President Kiir told to address economic crisis

President Kiir told to address economic crisis
President Salva Kiir issues an address in a past event. Lawmakers are urging him to address the nation on cost of living. [File, The City Review]

Members of Parliament has told President Salva Kiir to quickly address the deteriorating economic situation in the country.

This is after the value of the South Sudanese Pound (SSP) depreciated further against the dollar. A dollar is now trading at SSP500 as of last week, driving up the commodity prices up and the living standard beyond reach for ordinary citizens.

In residential neighbourhoods near the River Nile, a drum of water now costs SP800, up from the previous SSP 700. The price of gasoline has risen to SSP 700 per litre, and the transport cost from Munuki to Juba Town, for example now costing SSP 400.

In an exclusive interview with The City Review, Bol Joseph Agau, a Democratic Movement (NDP) Party MP in the TNLA described the current economic crisis as a “national disaster” that needs to be addressed by the head of state.

“The public has been waiting for the head of state to clearly state what the next position the country should take after it [was ] known that the country has sold the oil until 2027.

“What is the next move that the government should make so that the civil servants have hope that one day they will get paid?” Bol asked.

He added that the “economic insurgency has to be addressed because it is killing people in silence.”

He said the citizens are expecting the government to come up with a proper economic policy to avert the situation.

“The downturn has shown that the country is in crisis: a real political crisis and national insecurity.” This is where we need the government to speak to the public about the next move.

Bol said if it was to be something to do with insecurity, the government would have taken stern measures to resolve it.

Bol’s sentiments were echoed by Juol Nhomngek Daniel, who said the country is in a deep economic crisis.

“But we have not yet understood because the country has money but we don’t know where the money goes.”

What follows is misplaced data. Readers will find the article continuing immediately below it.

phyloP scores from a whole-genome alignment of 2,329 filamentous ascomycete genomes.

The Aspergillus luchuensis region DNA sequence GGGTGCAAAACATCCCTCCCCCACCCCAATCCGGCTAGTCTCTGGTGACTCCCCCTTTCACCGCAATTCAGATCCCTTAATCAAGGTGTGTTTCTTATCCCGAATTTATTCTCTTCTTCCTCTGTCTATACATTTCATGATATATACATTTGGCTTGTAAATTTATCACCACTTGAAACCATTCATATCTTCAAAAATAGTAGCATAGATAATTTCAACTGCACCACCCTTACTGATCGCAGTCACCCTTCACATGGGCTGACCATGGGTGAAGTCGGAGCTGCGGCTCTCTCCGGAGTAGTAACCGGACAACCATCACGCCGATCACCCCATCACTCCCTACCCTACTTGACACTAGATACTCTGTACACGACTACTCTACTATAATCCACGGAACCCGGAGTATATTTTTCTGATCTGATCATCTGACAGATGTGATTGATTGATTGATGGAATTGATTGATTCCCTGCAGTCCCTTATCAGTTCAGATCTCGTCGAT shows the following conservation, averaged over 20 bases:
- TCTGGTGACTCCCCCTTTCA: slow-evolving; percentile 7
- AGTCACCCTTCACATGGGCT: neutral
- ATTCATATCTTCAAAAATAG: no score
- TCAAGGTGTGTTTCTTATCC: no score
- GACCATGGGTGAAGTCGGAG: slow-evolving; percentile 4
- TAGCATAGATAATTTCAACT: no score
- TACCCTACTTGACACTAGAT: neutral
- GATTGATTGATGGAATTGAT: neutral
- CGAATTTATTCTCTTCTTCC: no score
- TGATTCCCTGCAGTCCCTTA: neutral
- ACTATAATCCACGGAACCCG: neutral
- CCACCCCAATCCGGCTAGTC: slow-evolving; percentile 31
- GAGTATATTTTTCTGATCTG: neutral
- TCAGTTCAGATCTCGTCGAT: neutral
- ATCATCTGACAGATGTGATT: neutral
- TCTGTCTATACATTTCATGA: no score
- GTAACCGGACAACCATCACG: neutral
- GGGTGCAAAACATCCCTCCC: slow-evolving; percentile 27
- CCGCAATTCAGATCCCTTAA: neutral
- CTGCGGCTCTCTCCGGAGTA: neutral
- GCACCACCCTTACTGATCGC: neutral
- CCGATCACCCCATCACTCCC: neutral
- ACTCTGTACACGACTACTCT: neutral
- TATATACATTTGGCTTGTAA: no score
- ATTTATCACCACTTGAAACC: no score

Nhomngek sympathised with the civilians, including the organized forces, who he claimed are poorly paid.

“They are on the brink of starvation because their families are not being treated, their children are not going to school, and they are not benefiting.”

“As members of parliament, we are speaking here. We are not inciting the population to raise their voice, but we are telling them to ask their representatives where the money is. With that, if the government officials know that the citizens are aware, they will be able to work, “Nhomngek said.

Nhomngek suggested for the assembly’s leadership should summon those in control of the country’s resources to explain to the legislators where the economy’s problems were to prevent the situation from deteriorating further.

“Even on Sunday, we can sit. They should call an emergency meeting. The cost of fuel is now going up to SSP1,000. It is now SSP 750. The cost of transportation is rising, and citizens do not have enough money.”

“We need to make sure these people release the resources so that the country runs,” he added.

Meeting held

The complaints came after President Kiir met with the economic cluster, chaired by Vice President Dr James Wani Igga, on Thursday to discuss issues such as rising costs of fuel and commodities in the market, delays in paying civil servants’ wages, increased oil output, and much more.

Speaking to the state-owned media, South Sudan Broadcasting Cooperation, the ministers of petroleum and finance said they were looking for some crude oil cargo to sell to pay civil servants’ six-month salary arrears, particularly the organised forces.

Bol, however, claimed the two ministers did not specify where the money to pay civil servants’ salaries would come from and that they should notify the public whether the money would come from sold cargo or presold cargo, or another one that they would sell.

“Those assurances are not tangible exactly when there will be money because the famine that has struck this country does not have time to wait.

“There are goods in the markets but there is no money in the hands of civil servants to buy goods…there is no money even for MPs to buy food,” he said.